Imaging-based characterization of prokaryotic virocells at single-cell level

Viruses are assumed to be the most abundant entity on earth, when quantified as viral particles (virions). However, without metabolism these virions are of low ecological impact. Only encountering a potential host triggers their ecological role. For one decade, the virocell concept addresses the need to change the perspective of how to access the impact of viruses on ecosystems. The imbalance between properties of isolated viruses and the actual environmental diversity provided by microscopic and metagenomic studies on morphological and genomic traits of uncultivated viruses point out the need combine culture independent tools for virocell studies in microbial ecology.
This thesis aims to identify and characterize prokaryotic virocells at the single-cell level, using imaging-based techniques. We provide an insight into biochemical changes of prokaryotic virocells under laboratory conditions using Raman microspectroscopy. The analyses of single-cell spectra allowed reduction of multivariate data into a ratio for univariate virocell identification. The biomolecular assignment of observed spectral changes are consistent with characteristics of the virion composition and their maturation stages. In addition, we established a correlative light and electron microscopy approach, which allows the study of morphological traits of indigenous archaeal virocells identified based on metagenomic data. Examining individual environmental virocells in detail revealed their increase in cell size, putative viral particles on the cells surface and indices of the intracellular organization of virus replication. In a future perspective, further application and combination of the different approaches are discussed to point out how virocells and their impact on ecosystems can be accessed in situ using multimodal imaging approaches.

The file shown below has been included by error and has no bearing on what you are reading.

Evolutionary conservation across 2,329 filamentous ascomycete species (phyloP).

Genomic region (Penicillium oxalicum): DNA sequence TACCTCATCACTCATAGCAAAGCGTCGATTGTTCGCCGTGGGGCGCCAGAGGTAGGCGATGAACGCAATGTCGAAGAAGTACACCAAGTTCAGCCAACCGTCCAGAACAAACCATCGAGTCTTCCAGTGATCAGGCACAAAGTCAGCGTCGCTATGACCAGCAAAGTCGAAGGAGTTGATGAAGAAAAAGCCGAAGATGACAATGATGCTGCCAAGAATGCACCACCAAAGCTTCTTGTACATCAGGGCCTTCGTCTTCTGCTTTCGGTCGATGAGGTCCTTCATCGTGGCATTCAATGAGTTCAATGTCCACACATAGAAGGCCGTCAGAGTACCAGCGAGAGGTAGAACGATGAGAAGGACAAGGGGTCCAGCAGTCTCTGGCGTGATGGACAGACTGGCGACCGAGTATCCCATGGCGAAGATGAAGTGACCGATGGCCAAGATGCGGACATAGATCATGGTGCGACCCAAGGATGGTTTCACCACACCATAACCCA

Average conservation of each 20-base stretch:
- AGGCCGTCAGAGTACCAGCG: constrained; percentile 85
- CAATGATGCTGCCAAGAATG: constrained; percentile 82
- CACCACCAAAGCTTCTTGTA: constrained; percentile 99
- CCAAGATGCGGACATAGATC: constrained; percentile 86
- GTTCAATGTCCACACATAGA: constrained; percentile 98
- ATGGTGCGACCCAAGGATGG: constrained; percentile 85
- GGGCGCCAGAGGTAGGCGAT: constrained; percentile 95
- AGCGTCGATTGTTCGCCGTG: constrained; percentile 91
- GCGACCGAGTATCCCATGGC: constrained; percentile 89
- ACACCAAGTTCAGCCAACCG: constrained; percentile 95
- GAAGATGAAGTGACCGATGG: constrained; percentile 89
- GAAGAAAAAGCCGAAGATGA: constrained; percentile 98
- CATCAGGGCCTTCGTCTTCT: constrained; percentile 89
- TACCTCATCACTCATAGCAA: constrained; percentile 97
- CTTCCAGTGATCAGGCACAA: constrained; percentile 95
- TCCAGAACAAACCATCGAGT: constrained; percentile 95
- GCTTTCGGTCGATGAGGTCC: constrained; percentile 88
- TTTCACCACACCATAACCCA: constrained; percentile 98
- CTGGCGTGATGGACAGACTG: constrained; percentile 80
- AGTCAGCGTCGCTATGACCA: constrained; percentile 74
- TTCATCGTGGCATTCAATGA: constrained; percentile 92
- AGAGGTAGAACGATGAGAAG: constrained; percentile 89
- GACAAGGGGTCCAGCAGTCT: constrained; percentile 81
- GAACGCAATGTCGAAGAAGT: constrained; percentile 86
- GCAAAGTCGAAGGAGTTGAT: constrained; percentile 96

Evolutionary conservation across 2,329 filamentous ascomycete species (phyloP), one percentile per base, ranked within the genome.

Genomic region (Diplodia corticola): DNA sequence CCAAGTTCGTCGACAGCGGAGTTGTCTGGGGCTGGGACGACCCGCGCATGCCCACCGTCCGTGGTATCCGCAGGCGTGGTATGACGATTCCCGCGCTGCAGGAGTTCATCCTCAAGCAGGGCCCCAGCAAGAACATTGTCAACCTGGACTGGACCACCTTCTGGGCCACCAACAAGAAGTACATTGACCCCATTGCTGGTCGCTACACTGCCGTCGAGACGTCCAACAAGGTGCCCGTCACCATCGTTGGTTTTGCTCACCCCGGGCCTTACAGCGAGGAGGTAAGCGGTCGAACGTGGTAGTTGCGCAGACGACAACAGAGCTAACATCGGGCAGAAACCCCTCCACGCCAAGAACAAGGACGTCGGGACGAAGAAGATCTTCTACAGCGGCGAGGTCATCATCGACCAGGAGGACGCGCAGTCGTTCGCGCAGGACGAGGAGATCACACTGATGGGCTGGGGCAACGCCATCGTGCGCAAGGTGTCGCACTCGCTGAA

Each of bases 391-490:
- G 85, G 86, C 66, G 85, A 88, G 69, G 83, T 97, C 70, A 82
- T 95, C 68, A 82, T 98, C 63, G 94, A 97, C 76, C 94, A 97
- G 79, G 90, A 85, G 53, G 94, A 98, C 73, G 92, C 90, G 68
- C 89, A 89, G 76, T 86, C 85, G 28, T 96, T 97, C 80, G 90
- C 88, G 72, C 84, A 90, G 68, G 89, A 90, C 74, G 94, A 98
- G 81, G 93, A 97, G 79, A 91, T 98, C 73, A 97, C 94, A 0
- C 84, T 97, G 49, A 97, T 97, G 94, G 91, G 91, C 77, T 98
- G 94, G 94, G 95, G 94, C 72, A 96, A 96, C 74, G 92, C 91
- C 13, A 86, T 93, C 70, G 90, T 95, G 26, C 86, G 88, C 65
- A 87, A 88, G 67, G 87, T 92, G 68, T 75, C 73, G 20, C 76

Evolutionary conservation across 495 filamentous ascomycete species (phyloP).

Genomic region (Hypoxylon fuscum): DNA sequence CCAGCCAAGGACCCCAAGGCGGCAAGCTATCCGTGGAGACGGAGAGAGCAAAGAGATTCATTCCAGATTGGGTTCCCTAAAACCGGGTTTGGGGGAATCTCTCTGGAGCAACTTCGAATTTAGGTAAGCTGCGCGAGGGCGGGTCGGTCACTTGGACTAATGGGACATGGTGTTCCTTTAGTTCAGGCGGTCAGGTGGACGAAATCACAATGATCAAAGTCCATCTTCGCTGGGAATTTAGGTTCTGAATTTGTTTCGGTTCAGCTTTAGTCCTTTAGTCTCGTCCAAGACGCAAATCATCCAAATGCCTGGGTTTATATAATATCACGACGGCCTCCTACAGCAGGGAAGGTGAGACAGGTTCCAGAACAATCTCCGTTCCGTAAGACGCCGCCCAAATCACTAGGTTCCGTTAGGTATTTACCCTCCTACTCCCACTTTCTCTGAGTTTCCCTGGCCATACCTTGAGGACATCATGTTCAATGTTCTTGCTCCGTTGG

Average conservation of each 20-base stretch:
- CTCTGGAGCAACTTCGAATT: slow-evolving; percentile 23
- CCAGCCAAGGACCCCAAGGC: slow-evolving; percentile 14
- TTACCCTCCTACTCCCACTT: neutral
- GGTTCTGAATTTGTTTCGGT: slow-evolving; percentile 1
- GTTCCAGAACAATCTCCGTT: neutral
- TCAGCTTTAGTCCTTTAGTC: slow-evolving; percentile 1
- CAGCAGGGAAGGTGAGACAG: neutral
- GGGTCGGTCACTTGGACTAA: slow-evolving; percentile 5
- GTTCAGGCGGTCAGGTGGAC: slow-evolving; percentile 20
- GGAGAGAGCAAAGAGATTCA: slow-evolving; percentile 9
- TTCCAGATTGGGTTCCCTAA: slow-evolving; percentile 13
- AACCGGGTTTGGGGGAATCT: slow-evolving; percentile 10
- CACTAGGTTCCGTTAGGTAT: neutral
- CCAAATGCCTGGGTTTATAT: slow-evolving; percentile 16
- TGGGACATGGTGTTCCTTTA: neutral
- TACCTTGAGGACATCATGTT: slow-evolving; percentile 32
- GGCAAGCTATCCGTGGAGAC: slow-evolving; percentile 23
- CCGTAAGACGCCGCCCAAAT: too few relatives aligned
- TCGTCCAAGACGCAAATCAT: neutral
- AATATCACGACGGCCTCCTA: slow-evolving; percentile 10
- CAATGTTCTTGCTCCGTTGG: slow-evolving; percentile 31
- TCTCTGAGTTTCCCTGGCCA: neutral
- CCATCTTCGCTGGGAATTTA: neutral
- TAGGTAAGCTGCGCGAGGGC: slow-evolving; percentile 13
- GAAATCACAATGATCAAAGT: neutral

In summary, this thesis provides a substantial overview of imaging techniques and data processing to identify and characterize individual virocells and provides guidance for future experimental design to address different levels of the ecological impact of virocells throughout their lifecycle.



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